This industry is different now. A good predefined narrative doesn’t make the GAME good, but it sometimes makes for a better experience, especially since not everyone who plays games is necessarily creative. Not everyone WANTS to make their own narratives in their experiences and some, like me, just want interactive film, but there isn’t enough of that to go around. Interactive film hasn’t evolved into its own medium. It doesn’t have a fan base, so people like me, who still want to be actively involved in a predefined story can do so in linear games like The Last of Us, Heavy Rain, BioShock, or even Journey to an extent.

      Luckily, the industry is so widespread and varied, unlike anything else, that we can all enjoy different experiences. That’s what I liked about this post. Not everyone’s opinions were the same, but we all learn to accept one another’s differences in taste. You can’t say that about every community. Some people want linear experiences, interrupted by cut-scenes, but certain to provide an emotional adventure. Others want to create their own adventure. No one’s wrong. We’re just different.

      1. Everyone gets the wrong idea about me. I love interactive narrative, I’m a huge fan of Bioshock, The Stanley Parable, VN’s (mostly anime stuff), Heavy Rain(despite how laughably bad it sometimes is), Uncharted, ect ect ect. I think it’s perfectly valid in it’s own right, and in fact I have been working with a mathematician friend to create a scale that measures the amount of interactivity per-capita in a game in order to categorize it based upon it’s “gaminess.” Not to measure it’s validity, but rather to make very clear that Dear Esther and Guitar Hero are really just not the same thing and shouldn’t be compared.

        I only wrote my post because honestly I don’t think the stories to games are often all that great. I think The Last of Us was cliche and predictable, saved only but well written and likable characters. Bioshock was fine of course, but does it really compare to real philosophic works like “The Brother’s Karamazov” and “Nausea?”
        What I’m saying sounds unfair, to compare a new medium to a really old one, but I’m just trying to shed light upon a simple miscommunication in video game categorization. It’s difficult to tell a really good story through cutscenes. The harder you try the closer you come to just making a movie, which is really a problem. The hardest anyone tried ever was Quantic Dream, and let’s be real, if heavy rain was put in a theater people would laugh it off the screen. Stories are jarring and vague in most AAA games because they make a lot of games uncomfortable in their own bodies.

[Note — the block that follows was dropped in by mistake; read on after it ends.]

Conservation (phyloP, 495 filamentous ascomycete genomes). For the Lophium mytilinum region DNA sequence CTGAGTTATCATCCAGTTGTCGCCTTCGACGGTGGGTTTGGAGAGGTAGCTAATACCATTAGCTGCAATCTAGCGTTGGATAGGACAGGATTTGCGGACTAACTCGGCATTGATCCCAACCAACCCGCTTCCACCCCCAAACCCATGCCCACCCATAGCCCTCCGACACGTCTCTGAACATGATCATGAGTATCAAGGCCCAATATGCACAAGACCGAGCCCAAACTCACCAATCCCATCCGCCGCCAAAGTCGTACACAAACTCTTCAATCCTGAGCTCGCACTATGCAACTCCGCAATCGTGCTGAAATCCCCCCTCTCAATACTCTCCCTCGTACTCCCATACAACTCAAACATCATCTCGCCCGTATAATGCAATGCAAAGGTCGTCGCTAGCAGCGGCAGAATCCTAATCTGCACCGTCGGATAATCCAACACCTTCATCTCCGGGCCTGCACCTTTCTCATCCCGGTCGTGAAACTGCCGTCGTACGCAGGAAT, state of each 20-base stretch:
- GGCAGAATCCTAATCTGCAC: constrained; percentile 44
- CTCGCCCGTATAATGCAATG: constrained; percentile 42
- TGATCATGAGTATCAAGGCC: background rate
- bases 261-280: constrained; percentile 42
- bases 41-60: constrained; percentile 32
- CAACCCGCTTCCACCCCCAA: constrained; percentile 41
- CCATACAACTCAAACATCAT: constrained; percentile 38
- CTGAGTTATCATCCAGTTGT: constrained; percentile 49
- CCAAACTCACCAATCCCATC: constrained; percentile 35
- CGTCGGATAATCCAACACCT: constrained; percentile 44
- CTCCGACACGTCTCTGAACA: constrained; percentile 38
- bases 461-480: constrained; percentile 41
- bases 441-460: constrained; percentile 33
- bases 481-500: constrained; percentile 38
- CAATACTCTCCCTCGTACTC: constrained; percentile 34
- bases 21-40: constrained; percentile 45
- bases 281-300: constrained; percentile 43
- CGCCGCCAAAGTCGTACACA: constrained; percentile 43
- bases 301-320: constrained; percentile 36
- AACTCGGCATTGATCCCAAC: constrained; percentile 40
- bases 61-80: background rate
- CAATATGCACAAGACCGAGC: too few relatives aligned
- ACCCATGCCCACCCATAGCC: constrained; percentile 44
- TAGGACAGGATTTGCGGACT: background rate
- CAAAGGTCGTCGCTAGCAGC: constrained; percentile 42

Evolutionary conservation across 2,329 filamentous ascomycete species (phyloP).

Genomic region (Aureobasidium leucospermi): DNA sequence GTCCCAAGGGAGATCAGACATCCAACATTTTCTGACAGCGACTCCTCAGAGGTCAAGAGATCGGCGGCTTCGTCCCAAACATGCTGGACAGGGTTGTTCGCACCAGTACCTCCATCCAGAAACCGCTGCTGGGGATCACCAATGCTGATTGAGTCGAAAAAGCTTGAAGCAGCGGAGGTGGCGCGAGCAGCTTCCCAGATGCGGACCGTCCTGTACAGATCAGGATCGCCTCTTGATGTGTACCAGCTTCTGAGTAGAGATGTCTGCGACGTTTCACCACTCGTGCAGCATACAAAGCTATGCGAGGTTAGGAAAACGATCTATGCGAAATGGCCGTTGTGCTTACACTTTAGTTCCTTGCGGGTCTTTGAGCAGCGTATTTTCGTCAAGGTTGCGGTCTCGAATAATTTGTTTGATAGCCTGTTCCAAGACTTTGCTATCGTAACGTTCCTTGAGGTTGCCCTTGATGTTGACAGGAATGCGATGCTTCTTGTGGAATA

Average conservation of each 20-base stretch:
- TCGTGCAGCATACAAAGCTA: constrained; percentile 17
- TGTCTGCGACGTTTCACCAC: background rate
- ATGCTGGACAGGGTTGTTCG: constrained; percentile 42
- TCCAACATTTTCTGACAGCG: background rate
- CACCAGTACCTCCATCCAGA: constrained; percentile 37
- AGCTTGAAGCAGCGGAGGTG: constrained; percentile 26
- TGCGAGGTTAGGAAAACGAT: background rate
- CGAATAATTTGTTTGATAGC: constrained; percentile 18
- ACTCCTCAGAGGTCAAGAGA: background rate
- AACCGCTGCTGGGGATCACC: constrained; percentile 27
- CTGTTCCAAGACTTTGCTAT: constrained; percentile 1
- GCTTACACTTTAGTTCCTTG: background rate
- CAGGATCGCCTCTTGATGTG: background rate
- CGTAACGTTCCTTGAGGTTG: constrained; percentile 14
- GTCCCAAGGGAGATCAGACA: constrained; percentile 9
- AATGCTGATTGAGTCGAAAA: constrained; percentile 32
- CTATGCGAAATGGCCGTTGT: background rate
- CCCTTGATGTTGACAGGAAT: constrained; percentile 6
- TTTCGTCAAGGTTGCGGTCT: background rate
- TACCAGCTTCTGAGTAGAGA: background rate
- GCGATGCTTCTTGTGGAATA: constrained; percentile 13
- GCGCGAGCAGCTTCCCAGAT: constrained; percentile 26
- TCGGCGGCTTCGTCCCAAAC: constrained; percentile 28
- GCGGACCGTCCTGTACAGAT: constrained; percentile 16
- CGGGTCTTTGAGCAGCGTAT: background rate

What I’m trying to say is that the more interactive a game is, the harder it is to tell a decent story through prescribed narrative. It has to be told through player interaction or else you’re creating some kind of bi-polar Cerberus of a game. To make it more of a pre-defined story you have to take away player interaction. That’s just how causality works.

        This is a rant about a lack of distinction between these two things, not about measuring the worth of one thing or another. I’ve had more enjoyment out of muv-luv alternative and Katawa Shoujo than I have out of hundreds of the most interactive games. I just wouldn’t use their stories as examples of the greatest gaming stories, because the parts that are stories aren’t games, and the parts that is a game isn’t a story. I feel that the video game part of games are getting more and more underrepresented, and I just wish that wasn’t the case.

        As for the last part “No one’s wrong. We’re just different.” I’ll definitely disagree with that, but not for any other reason than the fact that there are simply uninformed baseless statements that people use the “it’s an opinion” card as a shield to hide the ignorance of the comment. But that’s neither here nor there, I don’t disagree with *most* of what you’re saying, so I guess we’ll agree to sort of agree on some things.

        1. Sure. Thanks for taking the time to comment. Though I don’t have much to say, I respect your thoughts and I mostly agreed up until the paragraph regarding opinions and subjectivity. I’m glad we can just get along to an extent. :)

        2. I’ll reply to both Gabe and yourself, having read the whole conversation. While you’re right in believing what you want about gaming and its ‘true’ meaning, you should realize that this viewpoint isn’t generalizable to all. I respect it’s your opinion and your way of looking at things, but I have to back up Gabe here: not everyone wants a purely gameplay qua gameplay experience without strong, impressive cutscenes. Some people prefer games that give you an open world and seemingly infinite choices. Some people prefer open level design with a linear story, that lets you go from A to B however you want, with cutscenes at the end of each gameplay segment. Some people like strong linear narratives with in-game conversations and over the top set pieces. Some people like a combination of all of the above.

          I took some time to think about it, but I remembered that one of my favorite games from last gen was Max Payne 3. it was a game that I consider to be legitimately ‘cinematic’ in both its presentation and gameplay. It weaved its cutscenes and gameplay so close together that there wasn’t a single moment where I wasn’t immersed or intrigued. The characters were believable, the plot was serious and the gameplay was given more motivation based on that. Max Payne 3 has a TON of cutscenes, but also a ton of in-game interactive segments, player driven actions and in-game dialogue. To me, that’s an awesome game because I not only got a great story out of it, but also a fun gameplay experience.